By: Bill McCabe
Forbes - Turnover in the managerial ranks has reached epidemic proportions. Downsizing, mergers, early retirement, career shifts, and midlife crises are among the many reasons. Most people see this as an inevitable and not particularly disturbing fact of our volatile age. I see it as a major obstacle to productivity and profit.
As the chief executive of an advertising agency, I work in an industry plagued by turnover. When an agency loses a big account, its reflex is to fire people. As you might imagine, that doesn’t foster employee loyalty; most workers have little compunction about switching agencies when they receive an offer. Sometimes they leave not for more money or better positions but because they expect the agency to lose an account or engage in unrelated “cost-cutting” measures.
The problem grows from there. Clients are upset when an esteemed account, media, or creative person suddenly isn’t there anymore. Perhaps even worse, rapid turnover disrupts the work. Not only are there delays in projects when people leave and new ones must be brought up to speed, but knowledge falls through the cracks. The five- or ten-year veteran invariably takes a certain amount of savvy with her that is difficult to replace. Agencies dilute or even lose their identities when they can’t keep most of their people in place for sustained periods. In Chicago, if you look at the top ad agencies from 30 years ago and you look at the leading agencies today, you’ll see that many of the former aren’t on the current list, and that a sizable percentage of them no longer exist. And obviously this problem isn’t limited to advertising.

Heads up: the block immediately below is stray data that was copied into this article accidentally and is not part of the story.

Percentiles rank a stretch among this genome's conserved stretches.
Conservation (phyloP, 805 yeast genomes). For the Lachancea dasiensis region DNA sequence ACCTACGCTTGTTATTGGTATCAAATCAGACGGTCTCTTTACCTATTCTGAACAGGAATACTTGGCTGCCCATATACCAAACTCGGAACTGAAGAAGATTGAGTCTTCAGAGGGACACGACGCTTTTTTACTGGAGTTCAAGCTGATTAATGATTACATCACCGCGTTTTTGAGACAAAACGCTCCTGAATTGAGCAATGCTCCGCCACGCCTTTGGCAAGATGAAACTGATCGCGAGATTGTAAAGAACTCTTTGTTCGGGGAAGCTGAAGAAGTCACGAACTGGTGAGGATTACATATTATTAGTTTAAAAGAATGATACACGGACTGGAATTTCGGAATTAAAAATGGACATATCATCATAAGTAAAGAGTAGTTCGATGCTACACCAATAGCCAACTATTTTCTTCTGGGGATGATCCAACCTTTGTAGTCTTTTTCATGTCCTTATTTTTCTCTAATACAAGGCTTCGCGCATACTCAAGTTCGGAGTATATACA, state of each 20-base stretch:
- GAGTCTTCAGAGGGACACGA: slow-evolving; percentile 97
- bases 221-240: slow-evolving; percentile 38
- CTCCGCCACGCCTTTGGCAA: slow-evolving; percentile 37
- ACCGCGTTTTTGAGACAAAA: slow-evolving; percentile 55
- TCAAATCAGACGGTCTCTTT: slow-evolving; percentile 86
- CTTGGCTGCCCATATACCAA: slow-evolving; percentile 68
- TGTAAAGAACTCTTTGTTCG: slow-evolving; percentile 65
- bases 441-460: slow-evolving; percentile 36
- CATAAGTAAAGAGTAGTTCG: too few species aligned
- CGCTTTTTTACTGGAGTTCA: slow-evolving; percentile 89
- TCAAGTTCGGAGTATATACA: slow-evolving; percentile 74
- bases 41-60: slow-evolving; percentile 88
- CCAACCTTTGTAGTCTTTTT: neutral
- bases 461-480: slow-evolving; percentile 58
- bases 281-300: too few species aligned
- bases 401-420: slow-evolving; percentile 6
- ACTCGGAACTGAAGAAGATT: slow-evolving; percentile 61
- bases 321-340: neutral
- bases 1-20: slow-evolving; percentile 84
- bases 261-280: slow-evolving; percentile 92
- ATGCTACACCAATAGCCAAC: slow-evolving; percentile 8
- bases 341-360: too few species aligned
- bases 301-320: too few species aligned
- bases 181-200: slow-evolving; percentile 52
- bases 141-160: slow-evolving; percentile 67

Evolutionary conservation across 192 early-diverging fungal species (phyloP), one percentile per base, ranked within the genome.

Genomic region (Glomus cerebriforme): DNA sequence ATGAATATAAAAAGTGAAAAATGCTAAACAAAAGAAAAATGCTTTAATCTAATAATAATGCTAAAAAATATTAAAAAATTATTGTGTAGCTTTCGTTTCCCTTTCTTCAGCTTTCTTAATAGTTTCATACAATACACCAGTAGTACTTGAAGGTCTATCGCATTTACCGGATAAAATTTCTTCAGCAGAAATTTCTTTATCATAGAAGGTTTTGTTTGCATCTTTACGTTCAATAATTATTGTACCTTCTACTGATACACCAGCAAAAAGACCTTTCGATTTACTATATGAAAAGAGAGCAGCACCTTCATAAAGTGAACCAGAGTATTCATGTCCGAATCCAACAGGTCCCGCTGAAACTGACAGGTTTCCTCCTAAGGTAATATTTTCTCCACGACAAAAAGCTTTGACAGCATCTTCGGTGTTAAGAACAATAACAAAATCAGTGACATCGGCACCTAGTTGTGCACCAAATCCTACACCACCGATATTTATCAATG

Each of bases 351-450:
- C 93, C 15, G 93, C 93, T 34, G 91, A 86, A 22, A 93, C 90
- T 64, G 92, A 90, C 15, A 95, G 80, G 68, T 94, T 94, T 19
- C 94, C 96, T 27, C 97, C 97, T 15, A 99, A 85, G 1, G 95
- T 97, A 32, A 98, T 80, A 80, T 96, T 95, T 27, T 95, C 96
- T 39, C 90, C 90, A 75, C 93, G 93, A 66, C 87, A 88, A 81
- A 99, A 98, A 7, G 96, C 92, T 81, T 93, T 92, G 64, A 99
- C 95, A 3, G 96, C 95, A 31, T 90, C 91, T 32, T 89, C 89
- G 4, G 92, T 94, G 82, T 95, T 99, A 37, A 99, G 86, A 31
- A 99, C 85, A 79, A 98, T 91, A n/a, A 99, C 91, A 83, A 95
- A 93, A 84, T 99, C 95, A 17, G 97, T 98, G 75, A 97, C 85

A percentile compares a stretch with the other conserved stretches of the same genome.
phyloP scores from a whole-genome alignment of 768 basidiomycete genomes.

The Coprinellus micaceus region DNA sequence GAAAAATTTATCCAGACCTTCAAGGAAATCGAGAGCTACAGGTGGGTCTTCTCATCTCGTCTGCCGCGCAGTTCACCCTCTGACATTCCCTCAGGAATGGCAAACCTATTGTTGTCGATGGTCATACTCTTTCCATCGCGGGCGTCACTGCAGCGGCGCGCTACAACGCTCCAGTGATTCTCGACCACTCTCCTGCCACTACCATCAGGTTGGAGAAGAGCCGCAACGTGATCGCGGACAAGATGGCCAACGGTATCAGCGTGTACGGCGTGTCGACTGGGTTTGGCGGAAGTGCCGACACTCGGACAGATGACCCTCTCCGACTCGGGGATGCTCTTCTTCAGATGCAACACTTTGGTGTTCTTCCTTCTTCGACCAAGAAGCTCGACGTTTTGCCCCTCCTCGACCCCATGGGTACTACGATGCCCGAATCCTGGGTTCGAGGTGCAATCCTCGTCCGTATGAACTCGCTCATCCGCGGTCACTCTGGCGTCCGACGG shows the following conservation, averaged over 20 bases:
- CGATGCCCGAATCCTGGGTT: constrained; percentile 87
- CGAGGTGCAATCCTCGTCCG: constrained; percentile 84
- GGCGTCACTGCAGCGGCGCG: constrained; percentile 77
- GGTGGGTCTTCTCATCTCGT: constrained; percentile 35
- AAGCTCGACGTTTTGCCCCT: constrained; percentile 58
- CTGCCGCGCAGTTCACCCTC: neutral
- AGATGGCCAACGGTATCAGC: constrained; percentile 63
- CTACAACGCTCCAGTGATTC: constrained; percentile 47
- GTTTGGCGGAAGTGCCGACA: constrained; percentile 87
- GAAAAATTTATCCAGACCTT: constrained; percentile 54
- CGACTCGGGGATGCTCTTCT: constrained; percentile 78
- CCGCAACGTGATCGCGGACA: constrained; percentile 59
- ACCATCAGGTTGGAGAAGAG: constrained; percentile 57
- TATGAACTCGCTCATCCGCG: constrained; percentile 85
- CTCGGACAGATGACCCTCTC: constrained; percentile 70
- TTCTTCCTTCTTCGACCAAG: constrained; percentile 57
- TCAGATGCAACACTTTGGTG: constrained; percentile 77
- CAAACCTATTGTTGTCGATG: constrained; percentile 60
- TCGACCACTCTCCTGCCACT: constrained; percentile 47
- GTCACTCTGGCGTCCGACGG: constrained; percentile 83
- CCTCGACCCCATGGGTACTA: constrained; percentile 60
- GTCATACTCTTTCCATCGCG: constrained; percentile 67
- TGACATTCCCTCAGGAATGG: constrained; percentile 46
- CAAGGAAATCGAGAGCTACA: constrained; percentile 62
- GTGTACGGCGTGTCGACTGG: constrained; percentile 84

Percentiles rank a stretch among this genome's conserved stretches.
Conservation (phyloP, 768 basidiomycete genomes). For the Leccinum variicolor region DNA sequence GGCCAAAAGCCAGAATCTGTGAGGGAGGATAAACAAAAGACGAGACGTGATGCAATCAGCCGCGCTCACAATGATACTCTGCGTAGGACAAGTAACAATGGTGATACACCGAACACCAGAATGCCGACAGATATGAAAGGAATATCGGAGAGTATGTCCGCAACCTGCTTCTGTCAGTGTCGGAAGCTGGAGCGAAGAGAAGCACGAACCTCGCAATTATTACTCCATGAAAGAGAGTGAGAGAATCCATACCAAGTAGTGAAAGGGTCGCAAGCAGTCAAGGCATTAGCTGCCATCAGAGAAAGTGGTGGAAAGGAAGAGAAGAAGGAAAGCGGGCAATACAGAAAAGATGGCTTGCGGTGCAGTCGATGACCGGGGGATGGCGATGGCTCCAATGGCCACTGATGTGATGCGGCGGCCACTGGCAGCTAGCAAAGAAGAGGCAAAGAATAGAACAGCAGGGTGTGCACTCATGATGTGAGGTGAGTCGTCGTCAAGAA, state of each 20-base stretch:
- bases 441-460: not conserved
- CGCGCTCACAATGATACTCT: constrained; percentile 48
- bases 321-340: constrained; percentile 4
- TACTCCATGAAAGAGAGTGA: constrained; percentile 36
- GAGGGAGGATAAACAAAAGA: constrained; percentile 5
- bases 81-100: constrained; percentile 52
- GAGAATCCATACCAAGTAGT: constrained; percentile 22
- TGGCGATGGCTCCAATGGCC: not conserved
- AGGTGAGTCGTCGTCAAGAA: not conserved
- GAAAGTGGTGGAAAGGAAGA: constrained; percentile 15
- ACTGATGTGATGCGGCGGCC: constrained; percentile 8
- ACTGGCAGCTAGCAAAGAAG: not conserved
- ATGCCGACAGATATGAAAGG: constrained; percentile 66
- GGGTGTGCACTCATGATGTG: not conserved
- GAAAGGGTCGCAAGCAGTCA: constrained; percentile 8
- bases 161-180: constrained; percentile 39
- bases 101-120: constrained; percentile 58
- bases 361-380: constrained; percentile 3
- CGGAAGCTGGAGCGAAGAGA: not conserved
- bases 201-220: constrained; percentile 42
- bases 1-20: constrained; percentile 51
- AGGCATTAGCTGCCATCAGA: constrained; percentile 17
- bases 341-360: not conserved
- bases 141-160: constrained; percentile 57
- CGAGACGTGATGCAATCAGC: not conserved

However, senior leaders can limit turnover. I know they can, because 50% of our own staff has been with us for 10 years or longer. That’s not because we pay better than other agencies or because we provide great perks and luxurious offices. It’s because we value continuity and have enacted policies to promote it.
Any organization can do what we’ve done, but it takes a leap of faith. If you’re cynical about employees, if you believe that loyalty is an outmoded concept, then you won’t take continuity-enhancing steps. If you’re convinced that greed trumps all else, that you can’t keep your best people for long because there is always someone out there willing to make them a better offer, then you should stop reading now. But if you believe that the majority of people want to grow with a growing enterprise, and want to develop and sustain relationships over the long term, then consider implementing the following policies:
1. Avoid downsizing and other mass terminations at all costs. Or, more to the point, cut other costs before you give people the ax. Forgo the Christmas party, limit expense accounts, reduce or eliminate bonuses. These are tough pills to swallow, but when your people understand you’re administering them to avoid mass layoffs, they’ll be more willing to swallow them.
2. Create a familial culture. That doesn’t mean talking about how we’re one big family and then taking actions that contradict the assertion. It means institutionalizing small and big policies that demonstrate that the company cares. Providing generous support for those who have to go on disability leave can be one. Being transparent—communicating important decisions quickly, soliciting feedback regularly—is a second. A third is holding events that bring people together, such as dinners and outings.
3. Define your values and hire accordingly. Do you believe that work comes before family, or that one must strike a balance? Do you feel that just about any tactic is valid if it lands a client, or are there higher standards you adhere to? We hire for knowledge and skill, but we try to determine if a job applicant is a good match in less tangible ways. What books is he reading? What is she passionate about outside of work?
These tactics don’t work 100% of the time. You’re always going to lose some good people. But they do significantly increase the odds that you’ll limit your losses and establish the continuity required to build a sustainable enterprise.
Bill McCabe is the President/CEO at A. Eicoff & Co., one of North America’s largest DRTV agencies.
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